Aftermath: “Sympathy for the Devil” was made during a particularly political period of Godard’s career, and the half of the movie that dives into those waters is now almost entirely divorced from whatever contemporary relevance it had. At times, it’s difficult to tell what was intended sincerely and what was intended satirically; the “Eve Democracy” segment, with its absurd interview questions (“Does marijuana do something to the sense of time?” “On LSD, do you begin to die a little?” “Is it urgent to replace the word culture with another one?”) and one-word responses (“Yes” to all of the above) strikes me as particularly ambiguous. Today, the effect of all this weirdness is to cast the Rolling Stones in an unusually serious light. While a generation seems to be collectively losing their minds outside the studio, inside its soundproof walls, the band goes about its business with a pragmatic attitude.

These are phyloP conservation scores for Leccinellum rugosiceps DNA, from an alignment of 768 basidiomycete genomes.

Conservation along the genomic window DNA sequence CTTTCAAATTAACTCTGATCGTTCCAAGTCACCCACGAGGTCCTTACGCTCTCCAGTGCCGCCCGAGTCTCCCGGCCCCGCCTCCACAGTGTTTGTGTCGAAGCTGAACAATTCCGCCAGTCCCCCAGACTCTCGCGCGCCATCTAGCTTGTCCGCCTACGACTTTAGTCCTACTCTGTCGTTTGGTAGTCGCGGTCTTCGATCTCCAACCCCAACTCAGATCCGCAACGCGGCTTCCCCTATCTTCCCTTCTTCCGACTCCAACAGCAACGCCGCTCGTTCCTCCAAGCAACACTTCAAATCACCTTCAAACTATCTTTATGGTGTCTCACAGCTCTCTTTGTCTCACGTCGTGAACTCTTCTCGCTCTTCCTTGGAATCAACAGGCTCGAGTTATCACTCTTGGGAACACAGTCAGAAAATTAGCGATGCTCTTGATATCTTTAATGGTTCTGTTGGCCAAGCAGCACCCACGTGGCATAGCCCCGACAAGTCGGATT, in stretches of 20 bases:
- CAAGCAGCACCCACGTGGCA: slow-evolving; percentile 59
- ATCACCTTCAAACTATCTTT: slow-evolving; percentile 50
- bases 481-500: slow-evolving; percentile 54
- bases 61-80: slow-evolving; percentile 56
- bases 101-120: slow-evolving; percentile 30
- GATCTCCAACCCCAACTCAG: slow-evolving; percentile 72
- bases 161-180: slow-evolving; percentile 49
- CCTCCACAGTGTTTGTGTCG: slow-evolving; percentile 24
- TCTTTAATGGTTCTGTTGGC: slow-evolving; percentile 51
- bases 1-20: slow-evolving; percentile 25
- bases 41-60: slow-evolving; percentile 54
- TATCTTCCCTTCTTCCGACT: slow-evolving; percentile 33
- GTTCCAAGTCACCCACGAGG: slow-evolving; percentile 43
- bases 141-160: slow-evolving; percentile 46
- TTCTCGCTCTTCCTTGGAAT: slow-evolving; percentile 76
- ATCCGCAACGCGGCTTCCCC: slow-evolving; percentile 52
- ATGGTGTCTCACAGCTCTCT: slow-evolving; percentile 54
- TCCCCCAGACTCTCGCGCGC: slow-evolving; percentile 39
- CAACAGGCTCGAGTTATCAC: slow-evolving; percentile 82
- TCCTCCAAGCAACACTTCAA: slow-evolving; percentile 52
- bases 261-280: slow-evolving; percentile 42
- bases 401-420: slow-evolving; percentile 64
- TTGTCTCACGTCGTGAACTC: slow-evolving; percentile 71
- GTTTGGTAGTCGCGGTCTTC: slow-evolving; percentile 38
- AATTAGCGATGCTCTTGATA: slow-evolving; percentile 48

It’s possible to read the movie as a comparison between different segments of the youth movement who might hold up the Rolling Stones (as a call to arms for Satan on the one hand, or as an example of white oppressors stealing black culture on the other) and the band itself, which doesn’t seem to be concerned with anything except making a catchy pop tune. As mentioned earlier, even though he’s recording the creation of a single song from start to finish, Godard doesn’t seem terribly concerned with fully charting its progress, leaving out the seemingly crucial period where its tempo congeals into the state we’d eventually come to know it as, and refusing to include a finished version of the track. He’s ultimately more interested in the act of creation than what ultimately gets created — an idea he echoes in the way he repeatedly cuts away from his graffiti artists before they can complete their tags.

[Photos: “Sympathy for the Devil,” New Line Cinema, 1970]

Part 2: “The Rolling Stones Rock and Roll Circus”
Part 3: “Gimme Shelter”